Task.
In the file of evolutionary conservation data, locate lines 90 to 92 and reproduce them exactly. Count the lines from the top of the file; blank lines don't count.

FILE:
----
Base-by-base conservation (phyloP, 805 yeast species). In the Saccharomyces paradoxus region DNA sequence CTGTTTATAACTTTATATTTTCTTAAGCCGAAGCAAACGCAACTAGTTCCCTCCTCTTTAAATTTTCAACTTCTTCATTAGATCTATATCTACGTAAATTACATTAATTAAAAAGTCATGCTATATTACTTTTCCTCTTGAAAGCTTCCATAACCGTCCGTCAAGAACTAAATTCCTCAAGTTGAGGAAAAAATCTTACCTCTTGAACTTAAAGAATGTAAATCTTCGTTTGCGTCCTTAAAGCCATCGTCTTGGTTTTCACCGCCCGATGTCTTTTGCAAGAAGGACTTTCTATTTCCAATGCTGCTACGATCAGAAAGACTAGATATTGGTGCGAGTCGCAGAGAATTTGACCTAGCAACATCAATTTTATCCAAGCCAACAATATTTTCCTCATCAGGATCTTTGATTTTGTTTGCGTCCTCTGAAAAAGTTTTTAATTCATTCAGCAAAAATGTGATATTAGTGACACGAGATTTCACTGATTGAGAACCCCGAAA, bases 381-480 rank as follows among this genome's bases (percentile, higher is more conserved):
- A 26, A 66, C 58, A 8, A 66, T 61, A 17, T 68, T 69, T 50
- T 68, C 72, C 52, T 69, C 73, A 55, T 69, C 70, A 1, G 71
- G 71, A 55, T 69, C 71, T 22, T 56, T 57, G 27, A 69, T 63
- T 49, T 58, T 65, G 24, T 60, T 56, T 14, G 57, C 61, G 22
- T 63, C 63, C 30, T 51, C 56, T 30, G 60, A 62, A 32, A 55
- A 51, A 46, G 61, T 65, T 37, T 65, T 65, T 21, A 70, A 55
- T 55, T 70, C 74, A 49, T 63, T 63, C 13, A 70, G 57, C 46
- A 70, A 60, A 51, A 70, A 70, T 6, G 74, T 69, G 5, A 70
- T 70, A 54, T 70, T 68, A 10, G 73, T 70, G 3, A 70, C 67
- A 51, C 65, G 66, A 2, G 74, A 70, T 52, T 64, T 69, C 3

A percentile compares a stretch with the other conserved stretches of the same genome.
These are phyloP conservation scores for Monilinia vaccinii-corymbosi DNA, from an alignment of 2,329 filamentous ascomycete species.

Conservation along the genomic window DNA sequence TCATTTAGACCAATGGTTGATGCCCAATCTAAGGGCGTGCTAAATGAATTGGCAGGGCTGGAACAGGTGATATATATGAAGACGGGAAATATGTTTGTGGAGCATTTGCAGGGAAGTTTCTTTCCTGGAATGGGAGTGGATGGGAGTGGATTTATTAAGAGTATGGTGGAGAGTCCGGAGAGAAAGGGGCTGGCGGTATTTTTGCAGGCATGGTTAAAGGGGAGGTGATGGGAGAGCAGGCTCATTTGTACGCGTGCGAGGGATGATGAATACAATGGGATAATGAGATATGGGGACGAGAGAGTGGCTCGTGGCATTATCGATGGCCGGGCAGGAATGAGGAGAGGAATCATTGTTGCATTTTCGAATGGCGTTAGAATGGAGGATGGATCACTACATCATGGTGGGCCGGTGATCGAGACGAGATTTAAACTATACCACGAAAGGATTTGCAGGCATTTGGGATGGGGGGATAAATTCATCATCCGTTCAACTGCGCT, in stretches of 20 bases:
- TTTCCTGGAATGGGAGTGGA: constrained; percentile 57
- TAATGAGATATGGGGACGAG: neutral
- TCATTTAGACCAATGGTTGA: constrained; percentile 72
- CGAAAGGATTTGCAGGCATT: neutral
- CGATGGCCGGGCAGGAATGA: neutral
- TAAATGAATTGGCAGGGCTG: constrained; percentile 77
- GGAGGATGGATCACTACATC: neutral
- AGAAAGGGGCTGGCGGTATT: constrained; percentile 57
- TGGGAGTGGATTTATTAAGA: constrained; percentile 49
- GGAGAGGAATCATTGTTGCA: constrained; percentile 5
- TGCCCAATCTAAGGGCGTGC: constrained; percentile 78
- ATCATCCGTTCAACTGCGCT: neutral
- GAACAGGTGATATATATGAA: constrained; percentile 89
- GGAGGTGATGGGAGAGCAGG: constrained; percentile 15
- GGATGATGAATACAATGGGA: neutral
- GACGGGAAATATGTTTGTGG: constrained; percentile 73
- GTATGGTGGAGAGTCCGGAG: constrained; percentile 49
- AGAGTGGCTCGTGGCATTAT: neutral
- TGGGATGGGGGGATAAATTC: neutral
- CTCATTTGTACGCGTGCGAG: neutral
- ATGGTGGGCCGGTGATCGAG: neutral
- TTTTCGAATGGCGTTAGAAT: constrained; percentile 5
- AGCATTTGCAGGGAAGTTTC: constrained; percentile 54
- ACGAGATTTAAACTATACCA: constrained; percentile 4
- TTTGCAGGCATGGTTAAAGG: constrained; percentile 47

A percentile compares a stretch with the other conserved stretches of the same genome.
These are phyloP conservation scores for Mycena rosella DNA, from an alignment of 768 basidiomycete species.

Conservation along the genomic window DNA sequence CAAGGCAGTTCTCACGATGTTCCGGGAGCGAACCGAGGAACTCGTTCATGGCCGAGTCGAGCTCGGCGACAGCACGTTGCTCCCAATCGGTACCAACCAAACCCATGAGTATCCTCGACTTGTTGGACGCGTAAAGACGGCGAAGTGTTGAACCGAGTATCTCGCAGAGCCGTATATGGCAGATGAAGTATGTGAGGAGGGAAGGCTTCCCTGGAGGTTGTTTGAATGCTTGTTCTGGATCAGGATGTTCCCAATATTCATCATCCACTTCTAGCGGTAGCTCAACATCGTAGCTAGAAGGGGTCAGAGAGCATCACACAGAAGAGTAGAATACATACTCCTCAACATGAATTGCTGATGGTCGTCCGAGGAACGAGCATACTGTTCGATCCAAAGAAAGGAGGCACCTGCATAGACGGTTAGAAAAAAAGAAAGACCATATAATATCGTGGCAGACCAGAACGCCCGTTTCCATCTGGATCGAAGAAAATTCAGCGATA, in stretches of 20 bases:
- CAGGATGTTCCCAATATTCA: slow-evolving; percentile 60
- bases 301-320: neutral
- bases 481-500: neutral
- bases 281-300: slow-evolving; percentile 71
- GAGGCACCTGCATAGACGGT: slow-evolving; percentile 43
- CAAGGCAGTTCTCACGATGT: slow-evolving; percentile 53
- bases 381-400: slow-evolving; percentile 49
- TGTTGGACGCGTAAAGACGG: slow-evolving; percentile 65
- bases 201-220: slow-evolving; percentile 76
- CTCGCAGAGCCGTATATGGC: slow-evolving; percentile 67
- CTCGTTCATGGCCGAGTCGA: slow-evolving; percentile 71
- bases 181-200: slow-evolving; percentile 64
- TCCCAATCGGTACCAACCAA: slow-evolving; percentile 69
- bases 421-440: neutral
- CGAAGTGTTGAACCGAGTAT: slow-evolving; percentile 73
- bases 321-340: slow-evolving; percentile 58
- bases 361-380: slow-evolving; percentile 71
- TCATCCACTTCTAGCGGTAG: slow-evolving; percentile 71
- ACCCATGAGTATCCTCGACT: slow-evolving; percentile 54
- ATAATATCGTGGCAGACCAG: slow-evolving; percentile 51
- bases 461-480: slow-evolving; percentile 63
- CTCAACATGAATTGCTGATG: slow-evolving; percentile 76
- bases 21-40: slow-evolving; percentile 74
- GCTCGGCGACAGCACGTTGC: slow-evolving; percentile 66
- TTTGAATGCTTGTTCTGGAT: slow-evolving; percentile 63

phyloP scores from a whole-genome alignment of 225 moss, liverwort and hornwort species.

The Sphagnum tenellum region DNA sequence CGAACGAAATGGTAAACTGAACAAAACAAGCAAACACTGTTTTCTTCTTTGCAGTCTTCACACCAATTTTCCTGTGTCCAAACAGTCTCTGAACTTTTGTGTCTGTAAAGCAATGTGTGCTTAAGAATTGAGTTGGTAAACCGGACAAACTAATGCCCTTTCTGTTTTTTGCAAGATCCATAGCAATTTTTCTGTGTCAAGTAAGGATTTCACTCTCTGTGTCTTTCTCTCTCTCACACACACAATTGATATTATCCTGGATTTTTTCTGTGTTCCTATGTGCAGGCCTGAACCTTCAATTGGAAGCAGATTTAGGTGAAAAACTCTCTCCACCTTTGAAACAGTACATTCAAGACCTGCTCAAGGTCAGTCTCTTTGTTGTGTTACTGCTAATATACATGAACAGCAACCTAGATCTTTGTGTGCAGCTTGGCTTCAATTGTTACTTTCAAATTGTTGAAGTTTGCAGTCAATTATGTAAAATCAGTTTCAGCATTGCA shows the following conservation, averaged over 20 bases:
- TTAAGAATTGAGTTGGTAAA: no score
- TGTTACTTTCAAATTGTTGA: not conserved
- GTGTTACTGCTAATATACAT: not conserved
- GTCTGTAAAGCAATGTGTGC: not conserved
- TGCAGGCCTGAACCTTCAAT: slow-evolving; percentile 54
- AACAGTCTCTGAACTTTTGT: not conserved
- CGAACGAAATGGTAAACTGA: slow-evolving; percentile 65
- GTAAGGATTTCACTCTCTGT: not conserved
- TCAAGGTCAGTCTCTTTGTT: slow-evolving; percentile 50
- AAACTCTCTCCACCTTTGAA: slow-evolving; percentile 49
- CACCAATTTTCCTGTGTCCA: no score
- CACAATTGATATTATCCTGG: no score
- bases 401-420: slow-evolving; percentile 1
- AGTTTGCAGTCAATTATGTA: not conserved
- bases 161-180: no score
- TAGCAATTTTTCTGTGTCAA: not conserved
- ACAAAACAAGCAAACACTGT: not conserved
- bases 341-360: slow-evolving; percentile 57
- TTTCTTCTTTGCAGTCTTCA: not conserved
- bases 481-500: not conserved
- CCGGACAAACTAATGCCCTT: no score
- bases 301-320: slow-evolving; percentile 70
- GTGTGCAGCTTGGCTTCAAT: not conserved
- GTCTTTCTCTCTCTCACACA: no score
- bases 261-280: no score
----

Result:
- CCGGACAAACTAATGCCCTT: no score
- bases 301-320: slow-evolving; percentile 70
- GTGTGCAGCTTGGCTTCAAT: not conserved